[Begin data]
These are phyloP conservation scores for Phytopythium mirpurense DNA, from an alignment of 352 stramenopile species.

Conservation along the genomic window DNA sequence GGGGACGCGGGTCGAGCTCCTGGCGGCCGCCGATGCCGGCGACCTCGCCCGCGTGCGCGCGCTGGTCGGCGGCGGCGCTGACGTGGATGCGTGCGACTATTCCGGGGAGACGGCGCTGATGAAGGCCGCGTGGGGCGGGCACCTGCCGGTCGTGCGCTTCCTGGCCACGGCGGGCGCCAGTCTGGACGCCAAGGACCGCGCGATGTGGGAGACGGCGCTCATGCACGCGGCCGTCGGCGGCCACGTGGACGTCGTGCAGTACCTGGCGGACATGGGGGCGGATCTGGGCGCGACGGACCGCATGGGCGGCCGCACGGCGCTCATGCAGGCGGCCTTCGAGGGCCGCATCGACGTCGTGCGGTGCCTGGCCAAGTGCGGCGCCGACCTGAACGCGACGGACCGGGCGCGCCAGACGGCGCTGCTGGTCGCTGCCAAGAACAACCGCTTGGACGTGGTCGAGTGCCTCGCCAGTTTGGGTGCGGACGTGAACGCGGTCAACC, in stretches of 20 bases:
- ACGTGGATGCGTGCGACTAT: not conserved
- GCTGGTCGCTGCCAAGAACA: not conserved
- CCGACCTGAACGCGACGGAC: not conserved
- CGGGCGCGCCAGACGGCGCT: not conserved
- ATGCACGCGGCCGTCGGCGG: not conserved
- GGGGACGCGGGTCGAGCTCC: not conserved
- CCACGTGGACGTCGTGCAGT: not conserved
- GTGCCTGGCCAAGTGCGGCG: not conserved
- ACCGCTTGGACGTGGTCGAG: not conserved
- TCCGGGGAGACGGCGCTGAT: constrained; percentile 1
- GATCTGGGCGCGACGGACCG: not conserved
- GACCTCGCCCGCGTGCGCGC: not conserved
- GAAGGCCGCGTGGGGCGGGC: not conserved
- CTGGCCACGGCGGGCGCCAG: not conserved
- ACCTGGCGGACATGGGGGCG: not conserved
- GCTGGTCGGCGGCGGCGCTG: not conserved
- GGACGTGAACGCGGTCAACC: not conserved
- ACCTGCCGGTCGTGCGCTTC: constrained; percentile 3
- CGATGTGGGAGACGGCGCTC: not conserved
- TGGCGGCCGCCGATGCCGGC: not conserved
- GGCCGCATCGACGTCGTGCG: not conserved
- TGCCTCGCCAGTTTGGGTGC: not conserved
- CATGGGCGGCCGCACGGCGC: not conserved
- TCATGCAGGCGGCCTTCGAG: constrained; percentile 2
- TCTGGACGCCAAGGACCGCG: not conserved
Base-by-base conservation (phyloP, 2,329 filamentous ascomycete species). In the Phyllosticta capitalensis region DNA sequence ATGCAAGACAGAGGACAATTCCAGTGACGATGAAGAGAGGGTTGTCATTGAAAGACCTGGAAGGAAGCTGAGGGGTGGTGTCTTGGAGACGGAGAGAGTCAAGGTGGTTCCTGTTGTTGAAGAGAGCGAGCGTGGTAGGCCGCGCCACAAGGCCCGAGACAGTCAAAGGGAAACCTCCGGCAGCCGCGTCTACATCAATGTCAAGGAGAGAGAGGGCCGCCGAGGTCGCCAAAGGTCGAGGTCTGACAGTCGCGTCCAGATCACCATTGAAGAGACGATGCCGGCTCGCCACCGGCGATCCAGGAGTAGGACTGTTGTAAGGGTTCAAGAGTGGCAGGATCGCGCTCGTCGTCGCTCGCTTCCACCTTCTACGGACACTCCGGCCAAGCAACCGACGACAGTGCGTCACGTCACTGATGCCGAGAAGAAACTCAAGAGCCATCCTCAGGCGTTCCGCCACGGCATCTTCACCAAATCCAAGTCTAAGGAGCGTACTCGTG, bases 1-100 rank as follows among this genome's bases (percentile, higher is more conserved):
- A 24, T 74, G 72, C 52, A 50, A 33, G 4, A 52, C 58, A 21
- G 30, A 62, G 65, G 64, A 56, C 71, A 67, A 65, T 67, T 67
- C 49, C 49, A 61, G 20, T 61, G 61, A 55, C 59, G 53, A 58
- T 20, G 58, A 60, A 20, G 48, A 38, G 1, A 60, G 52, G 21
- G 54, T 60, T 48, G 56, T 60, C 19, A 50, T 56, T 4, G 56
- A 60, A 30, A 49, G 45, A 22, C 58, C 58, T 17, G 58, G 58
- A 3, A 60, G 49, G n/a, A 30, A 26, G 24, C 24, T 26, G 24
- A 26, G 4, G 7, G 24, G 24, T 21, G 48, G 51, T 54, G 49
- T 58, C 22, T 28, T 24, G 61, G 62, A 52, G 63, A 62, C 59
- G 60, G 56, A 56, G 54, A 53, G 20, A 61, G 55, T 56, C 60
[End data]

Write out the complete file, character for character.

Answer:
These are phyloP conservation scores for Phytopythium mirpurense DNA, from an alignment of 352 stramenopile species.

Conservation along the genomic window DNA sequence GGGGACGCGGGTCGAGCTCCTGGCGGCCGCCGATGCCGGCGACCTCGCCCGCGTGCGCGCGCTGGTCGGCGGCGGCGCTGACGTGGATGCGTGCGACTATTCCGGGGAGACGGCGCTGATGAAGGCCGCGTGGGGCGGGCACCTGCCGGTCGTGCGCTTCCTGGCCACGGCGGGCGCCAGTCTGGACGCCAAGGACCGCGCGATGTGGGAGACGGCGCTCATGCACGCGGCCGTCGGCGGCCACGTGGACGTCGTGCAGTACCTGGCGGACATGGGGGCGGATCTGGGCGCGACGGACCGCATGGGCGGCCGCACGGCGCTCATGCAGGCGGCCTTCGAGGGCCGCATCGACGTCGTGCGGTGCCTGGCCAAGTGCGGCGCCGACCTGAACGCGACGGACCGGGCGCGCCAGACGGCGCTGCTGGTCGCTGCCAAGAACAACCGCTTGGACGTGGTCGAGTGCCTCGCCAGTTTGGGTGCGGACGTGAACGCGGTCAACC, in stretches of 20 bases:
- ACGTGGATGCGTGCGACTAT: not conserved
- GCTGGTCGCTGCCAAGAACA: not conserved
- CCGACCTGAACGCGACGGAC: not conserved
- CGGGCGCGCCAGACGGCGCT: not conserved
- ATGCACGCGGCCGTCGGCGG: not conserved
- GGGGACGCGGGTCGAGCTCC: not conserved
- CCACGTGGACGTCGTGCAGT: not conserved
- GTGCCTGGCCAAGTGCGGCG: not conserved
- ACCGCTTGGACGTGGTCGAG: not conserved
- TCCGGGGAGACGGCGCTGAT: constrained; percentile 1
- GATCTGGGCGCGACGGACCG: not conserved
- GACCTCGCCCGCGTGCGCGC: not conserved
- GAAGGCCGCGTGGGGCGGGC: not conserved
- CTGGCCACGGCGGGCGCCAG: not conserved
- ACCTGGCGGACATGGGGGCG: not conserved
- GCTGGTCGGCGGCGGCGCTG: not conserved
- GGACGTGAACGCGGTCAACC: not conserved
- ACCTGCCGGTCGTGCGCTTC: constrained; percentile 3
- CGATGTGGGAGACGGCGCTC: not conserved
- TGGCGGCCGCCGATGCCGGC: not conserved
- GGCCGCATCGACGTCGTGCG: not conserved
- TGCCTCGCCAGTTTGGGTGC: not conserved
- CATGGGCGGCCGCACGGCGC: not conserved
- TCATGCAGGCGGCCTTCGAG: constrained; percentile 2
- TCTGGACGCCAAGGACCGCG: not conserved
Base-by-base conservation (phyloP, 2,329 filamentous ascomycete species). In the Phyllosticta capitalensis region DNA sequence ATGCAAGACAGAGGACAATTCCAGTGACGATGAAGAGAGGGTTGTCATTGAAAGACCTGGAAGGAAGCTGAGGGGTGGTGTCTTGGAGACGGAGAGAGTCAAGGTGGTTCCTGTTGTTGAAGAGAGCGAGCGTGGTAGGCCGCGCCACAAGGCCCGAGACAGTCAAAGGGAAACCTCCGGCAGCCGCGTCTACATCAATGTCAAGGAGAGAGAGGGCCGCCGAGGTCGCCAAAGGTCGAGGTCTGACAGTCGCGTCCAGATCACCATTGAAGAGACGATGCCGGCTCGCCACCGGCGATCCAGGAGTAGGACTGTTGTAAGGGTTCAAGAGTGGCAGGATCGCGCTCGTCGTCGCTCGCTTCCACCTTCTACGGACACTCCGGCCAAGCAACCGACGACAGTGCGTCACGTCACTGATGCCGAGAAGAAACTCAAGAGCCATCCTCAGGCGTTCCGCCACGGCATCTTCACCAAATCCAAGTCTAAGGAGCGTACTCGTG, bases 1-100 rank as follows among this genome's bases (percentile, higher is more conserved):
- A 24, T 74, G 72, C 52, A 50, A 33, G 4, A 52, C 58, A 21
- G 30, A 62, G 65, G 64, A 56, C 71, A 67, A 65, T 67, T 67
- C 49, C 49, A 61, G 20, T 61, G 61, A 55, C 59, G 53, A 58
- T 20, G 58, A 60, A 20, G 48, A 38, G 1, A 60, G 52, G 21
- G 54, T 60, T 48, G 56, T 60, C 19, A 50, T 56, T 4, G 56
- A 60, A 30, A 49, G 45, A 22, C 58, C 58, T 17, G 58, G 58
- A 3, A 60, G 49, G n/a, A 30, A 26, G 24, C 24, T 26, G 24
- A 26, G 4, G 7, G 24, G 24, T 21, G 48, G 51, T 54, G 49
- T 58, C 22, T 28, T 24, G 61, G 62, A 52, G 63, A 62, C 59
- G 60, G 56, A 56, G 54, A 53, G 20, A 61, G 55, T 56, C 60